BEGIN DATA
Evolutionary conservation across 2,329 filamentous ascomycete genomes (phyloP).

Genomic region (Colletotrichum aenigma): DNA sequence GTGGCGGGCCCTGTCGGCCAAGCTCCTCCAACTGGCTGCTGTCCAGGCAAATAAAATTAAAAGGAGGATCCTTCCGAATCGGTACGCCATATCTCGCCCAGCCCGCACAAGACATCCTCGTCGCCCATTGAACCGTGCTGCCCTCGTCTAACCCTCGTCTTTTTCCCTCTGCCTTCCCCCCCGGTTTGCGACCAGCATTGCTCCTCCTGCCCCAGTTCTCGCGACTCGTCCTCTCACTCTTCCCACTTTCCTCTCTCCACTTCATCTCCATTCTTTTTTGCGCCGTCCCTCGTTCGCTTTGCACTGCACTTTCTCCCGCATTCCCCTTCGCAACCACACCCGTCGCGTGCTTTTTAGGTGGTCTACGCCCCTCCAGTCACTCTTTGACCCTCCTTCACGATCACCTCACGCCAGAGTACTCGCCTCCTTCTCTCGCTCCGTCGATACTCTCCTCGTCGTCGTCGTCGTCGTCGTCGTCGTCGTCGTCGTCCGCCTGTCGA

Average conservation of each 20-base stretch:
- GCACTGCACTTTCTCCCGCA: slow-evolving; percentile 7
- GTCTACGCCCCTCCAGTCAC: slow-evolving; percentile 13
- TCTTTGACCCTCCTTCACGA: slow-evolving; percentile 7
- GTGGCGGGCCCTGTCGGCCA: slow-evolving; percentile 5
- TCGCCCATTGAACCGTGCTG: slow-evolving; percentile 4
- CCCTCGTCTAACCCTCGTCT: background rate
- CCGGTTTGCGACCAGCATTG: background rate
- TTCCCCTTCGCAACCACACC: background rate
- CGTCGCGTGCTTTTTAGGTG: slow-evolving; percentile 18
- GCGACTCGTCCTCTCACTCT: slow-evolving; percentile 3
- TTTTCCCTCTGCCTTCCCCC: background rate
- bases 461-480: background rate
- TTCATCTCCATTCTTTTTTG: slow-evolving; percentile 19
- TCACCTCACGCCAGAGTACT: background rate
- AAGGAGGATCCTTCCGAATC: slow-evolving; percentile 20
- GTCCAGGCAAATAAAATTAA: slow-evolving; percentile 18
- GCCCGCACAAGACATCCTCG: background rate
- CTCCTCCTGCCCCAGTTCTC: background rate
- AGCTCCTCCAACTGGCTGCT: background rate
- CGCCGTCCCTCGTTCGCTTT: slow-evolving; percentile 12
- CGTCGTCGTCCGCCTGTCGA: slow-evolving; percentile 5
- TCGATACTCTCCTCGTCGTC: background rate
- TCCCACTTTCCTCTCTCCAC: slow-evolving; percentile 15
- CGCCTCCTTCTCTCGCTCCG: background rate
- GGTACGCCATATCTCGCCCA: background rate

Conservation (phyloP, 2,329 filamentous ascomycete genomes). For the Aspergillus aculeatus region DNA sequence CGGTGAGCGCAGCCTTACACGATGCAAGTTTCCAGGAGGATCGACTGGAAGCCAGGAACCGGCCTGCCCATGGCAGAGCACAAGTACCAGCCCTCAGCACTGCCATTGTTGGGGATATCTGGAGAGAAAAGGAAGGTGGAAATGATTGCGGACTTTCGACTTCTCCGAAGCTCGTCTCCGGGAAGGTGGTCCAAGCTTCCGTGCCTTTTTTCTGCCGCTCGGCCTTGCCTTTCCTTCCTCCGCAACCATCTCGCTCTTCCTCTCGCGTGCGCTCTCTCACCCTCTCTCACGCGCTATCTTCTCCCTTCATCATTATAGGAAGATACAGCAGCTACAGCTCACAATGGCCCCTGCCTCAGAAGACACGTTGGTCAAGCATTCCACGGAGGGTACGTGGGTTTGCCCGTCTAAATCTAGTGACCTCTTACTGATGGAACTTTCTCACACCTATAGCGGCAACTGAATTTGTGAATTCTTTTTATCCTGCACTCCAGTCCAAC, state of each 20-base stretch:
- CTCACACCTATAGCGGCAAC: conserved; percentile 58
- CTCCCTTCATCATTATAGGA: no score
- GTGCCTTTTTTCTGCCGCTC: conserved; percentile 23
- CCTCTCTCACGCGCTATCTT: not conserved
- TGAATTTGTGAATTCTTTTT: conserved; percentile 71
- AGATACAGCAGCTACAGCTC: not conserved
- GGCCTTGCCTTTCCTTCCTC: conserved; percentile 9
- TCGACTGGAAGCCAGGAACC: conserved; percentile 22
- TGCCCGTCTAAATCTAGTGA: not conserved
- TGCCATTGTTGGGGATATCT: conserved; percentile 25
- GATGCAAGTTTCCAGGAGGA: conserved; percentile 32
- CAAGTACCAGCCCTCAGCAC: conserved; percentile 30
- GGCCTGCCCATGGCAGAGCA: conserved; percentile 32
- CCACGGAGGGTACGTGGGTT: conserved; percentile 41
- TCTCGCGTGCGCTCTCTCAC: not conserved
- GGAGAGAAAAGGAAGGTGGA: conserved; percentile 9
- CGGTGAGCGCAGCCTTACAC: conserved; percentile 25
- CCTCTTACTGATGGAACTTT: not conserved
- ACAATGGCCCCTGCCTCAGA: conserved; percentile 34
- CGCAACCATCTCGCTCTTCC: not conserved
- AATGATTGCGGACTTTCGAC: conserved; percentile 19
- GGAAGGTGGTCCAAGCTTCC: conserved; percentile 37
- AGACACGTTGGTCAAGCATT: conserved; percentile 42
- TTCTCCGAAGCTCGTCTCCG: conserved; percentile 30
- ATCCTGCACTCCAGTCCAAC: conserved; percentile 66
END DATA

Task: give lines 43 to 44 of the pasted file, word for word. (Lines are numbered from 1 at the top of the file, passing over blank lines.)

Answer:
- CCACGGAGGGTACGTGGGTT: conserved; percentile 41
- TCTCGCGTGCGCTCTCTCAC: not conserved